Mr. Ridgeway was the author of several books on the coal, gas and oil industries and the environmental degradation that resulted from their operation. Among them were “The Politics of Ecology” (1970) and “The Last Play: The Struggle to Monopolize the World’s Energy Resources” (1973).
“Ridgeway is important because, apart from Nader and his team, he is apparently the only honest muckraker regularly raking environment muck,” Jerome Kretchmer, an environmental official in New York City, wrote in a Post review of “The Politics of Ecology.” He described Mr. Ridgeway as “one of our better journalists, radical in temperament and analysis, more traditionally reformist in his prescriptions.”
In his book “The Closed Corporation: American Universities in Crisis” (1968), Mr. Ridgeway documented the emergence of what he described as the “university industry,” in which institutions of higher learning morphed into sprawling conglomerates with tentacles reaching into business, real estate and government interests.
Later in his career, he delved into the Ku Klux Klan, the Aryan Nations and neo-Nazis for his 1990 book “Blood in the Face.” (The book became a documentary film released the following year, one of several films that Mr. Ridgeway helped produce.)
“Increasingly,” he wrote in the book, “race seems to lie just below the surface of nearly every political debate, and the opinions of the extreme right have been voiced by mainstream figures on both the political and cultural scenes. . . . The parameters of acceptable discourse and behavior have broadened, making room for more and more openly racialist viewpoints.”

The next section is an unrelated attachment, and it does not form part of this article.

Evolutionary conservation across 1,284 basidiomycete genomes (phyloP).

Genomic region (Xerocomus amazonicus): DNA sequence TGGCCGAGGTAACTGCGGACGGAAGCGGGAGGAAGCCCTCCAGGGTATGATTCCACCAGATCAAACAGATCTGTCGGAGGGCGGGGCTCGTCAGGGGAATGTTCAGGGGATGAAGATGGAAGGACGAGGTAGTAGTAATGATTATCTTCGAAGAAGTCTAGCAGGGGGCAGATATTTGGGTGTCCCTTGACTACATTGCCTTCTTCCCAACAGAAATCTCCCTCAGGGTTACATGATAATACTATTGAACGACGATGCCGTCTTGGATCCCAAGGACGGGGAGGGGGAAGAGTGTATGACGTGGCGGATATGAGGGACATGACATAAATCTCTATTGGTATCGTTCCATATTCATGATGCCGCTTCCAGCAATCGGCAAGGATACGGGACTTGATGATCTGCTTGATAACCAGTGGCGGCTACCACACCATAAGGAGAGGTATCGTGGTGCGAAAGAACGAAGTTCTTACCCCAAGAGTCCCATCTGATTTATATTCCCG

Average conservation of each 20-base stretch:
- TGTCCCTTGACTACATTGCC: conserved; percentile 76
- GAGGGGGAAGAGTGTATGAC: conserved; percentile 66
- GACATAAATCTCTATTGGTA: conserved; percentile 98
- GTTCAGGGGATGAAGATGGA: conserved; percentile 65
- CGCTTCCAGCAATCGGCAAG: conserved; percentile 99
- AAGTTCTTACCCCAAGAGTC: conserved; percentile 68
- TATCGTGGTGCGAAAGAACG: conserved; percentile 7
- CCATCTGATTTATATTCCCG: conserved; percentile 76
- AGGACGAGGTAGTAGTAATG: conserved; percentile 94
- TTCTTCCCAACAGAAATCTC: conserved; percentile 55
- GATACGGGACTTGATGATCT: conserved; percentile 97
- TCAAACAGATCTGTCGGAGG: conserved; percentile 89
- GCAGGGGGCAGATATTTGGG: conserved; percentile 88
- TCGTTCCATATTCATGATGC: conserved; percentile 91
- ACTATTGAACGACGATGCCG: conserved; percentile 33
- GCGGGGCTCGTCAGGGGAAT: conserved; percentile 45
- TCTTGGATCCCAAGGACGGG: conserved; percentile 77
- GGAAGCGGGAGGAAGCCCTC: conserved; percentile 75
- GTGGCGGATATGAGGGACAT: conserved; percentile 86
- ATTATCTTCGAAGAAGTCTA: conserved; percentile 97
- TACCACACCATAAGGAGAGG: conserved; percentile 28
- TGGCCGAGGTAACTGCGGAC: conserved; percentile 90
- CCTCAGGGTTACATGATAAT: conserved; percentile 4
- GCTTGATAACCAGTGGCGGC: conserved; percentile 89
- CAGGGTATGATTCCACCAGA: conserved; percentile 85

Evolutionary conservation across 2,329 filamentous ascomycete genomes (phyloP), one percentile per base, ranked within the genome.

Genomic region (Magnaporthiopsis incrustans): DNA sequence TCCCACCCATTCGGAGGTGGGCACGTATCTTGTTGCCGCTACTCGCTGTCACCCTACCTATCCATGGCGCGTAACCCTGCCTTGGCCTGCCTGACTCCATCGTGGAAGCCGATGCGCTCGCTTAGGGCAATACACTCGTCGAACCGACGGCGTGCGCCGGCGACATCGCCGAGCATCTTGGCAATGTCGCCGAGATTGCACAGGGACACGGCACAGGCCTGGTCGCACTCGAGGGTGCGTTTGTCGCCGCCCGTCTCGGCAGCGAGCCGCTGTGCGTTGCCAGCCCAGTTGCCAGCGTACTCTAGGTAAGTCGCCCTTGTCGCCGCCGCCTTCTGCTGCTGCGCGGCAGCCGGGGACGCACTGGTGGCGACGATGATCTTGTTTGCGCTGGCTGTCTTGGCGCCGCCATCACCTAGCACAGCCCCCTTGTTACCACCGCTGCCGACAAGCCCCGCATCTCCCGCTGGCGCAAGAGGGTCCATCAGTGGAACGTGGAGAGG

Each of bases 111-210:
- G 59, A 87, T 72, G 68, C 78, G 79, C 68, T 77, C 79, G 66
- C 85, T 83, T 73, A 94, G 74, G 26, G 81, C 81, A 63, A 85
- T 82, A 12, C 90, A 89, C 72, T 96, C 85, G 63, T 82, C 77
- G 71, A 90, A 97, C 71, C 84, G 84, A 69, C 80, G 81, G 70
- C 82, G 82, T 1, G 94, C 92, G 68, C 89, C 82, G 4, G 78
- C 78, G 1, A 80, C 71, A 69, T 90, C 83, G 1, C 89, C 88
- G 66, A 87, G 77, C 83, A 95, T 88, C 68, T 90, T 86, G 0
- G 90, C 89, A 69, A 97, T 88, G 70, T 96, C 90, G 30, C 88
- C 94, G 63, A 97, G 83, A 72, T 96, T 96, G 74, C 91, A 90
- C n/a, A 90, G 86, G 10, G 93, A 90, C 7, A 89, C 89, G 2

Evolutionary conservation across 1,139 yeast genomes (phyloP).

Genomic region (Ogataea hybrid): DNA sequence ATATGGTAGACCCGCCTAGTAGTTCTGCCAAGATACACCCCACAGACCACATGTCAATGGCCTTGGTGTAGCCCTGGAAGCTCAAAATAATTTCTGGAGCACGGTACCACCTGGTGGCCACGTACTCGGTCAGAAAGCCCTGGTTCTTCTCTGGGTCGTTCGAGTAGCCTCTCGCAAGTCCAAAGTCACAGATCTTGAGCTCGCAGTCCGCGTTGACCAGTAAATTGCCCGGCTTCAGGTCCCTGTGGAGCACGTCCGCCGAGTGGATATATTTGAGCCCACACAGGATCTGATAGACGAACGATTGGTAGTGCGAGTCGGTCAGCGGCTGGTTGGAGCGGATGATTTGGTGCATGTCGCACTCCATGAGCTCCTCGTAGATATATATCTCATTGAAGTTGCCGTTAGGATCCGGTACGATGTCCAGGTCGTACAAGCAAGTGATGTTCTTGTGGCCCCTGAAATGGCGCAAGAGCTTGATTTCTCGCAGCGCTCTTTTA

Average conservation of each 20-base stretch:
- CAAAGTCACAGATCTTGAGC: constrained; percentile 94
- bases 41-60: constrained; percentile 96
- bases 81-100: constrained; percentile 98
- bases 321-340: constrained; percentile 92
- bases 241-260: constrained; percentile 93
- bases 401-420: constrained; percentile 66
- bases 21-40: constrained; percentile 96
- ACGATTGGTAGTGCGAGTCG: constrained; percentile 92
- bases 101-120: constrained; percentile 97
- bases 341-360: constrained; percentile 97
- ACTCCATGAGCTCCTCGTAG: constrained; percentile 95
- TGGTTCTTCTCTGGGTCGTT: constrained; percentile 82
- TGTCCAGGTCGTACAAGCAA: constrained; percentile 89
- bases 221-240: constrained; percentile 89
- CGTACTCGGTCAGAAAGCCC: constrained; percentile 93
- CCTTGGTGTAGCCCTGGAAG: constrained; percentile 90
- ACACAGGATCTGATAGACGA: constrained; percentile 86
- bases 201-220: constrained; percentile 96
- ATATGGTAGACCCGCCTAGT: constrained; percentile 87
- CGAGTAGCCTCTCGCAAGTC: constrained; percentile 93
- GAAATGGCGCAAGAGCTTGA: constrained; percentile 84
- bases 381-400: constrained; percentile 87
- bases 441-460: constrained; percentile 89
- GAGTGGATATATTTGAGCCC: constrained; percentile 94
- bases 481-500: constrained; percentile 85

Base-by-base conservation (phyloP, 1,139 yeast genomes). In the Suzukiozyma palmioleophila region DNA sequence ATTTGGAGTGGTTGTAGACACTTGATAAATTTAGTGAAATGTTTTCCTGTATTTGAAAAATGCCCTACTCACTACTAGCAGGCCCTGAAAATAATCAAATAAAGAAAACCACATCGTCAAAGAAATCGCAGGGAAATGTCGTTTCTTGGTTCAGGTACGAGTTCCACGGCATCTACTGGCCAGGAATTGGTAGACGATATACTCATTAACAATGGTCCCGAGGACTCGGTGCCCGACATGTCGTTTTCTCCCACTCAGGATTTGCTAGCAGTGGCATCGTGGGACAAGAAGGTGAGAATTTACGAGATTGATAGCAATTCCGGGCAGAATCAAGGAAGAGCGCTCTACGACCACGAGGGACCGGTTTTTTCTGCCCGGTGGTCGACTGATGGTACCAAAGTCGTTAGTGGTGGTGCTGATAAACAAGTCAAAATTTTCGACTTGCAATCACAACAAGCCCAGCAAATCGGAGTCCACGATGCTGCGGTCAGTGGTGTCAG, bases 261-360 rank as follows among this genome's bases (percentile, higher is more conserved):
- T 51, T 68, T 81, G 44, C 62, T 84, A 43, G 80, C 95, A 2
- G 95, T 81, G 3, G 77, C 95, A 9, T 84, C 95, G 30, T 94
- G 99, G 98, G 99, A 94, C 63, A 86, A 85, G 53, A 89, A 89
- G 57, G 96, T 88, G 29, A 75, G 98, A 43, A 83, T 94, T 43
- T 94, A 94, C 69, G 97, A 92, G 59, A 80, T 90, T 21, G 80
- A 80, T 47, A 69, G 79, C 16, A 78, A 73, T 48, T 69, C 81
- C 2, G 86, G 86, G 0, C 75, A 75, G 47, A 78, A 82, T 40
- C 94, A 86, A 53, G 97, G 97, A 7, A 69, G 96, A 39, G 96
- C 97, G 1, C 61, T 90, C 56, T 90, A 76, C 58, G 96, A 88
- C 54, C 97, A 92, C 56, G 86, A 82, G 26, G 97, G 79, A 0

An updated version of the book is slated for release in June.
James Fowler Ridgeway was born in Auburn, N.Y., on Nov. 1, 1936. His father was a historian at Wells College, in nearby Aurora, and worked for the State Department during World War II, bringing the family to Washington.
Mr. Ridgeway was a 1959 English graduate of Princeton University, where he was editor of the Daily Princetonian. In the early years of his career, he founded the newspaper Mayday — later called Hard Times — with Andrew D. Kopkind and wrote for Ramparts magazine.
Besides his son, of Fort Washington, Md., survivors include his wife of 54 years, Patricia Dodge Ridgeway of Washington.
Mr. Ridgeway devoted the final years of his career to documenting the brutality of solitary confinement in prisons. In 2010, with a collaborator, Jean Casella, he started the website Solitary Watch, which publishes, among other content, letters from prison inmates. He co-edited the volume “Hell Is a Very Small Place: Voices from Solitary Confinement” (2016).
“I wanted to use the prisoners themselves as reporters,” Mr. Ridgeway told the New Yorker in 2016. “Of course, that’s taboo in the mainstream press, since we all know they’re liars and double dealers and escape artists.”
Mr. Ridgeway received many letters from inmates at a P.O. box he maintained near his home, making weekly trips to the post office with the aid of a walker to collect them.
“I am a journalist. I’ve been taught to report what I see and hear and know, and nothing else. These letters should be nothing more to me than documentary material,” Mr. Ridgeway wrote in a reflection on his work. But he was so moved by the accounts that he could not help but respond to as many correspondents as time allowed.
“They write back,” he recalled, “with a level of gratitude totally disproportionate to my lame missives.”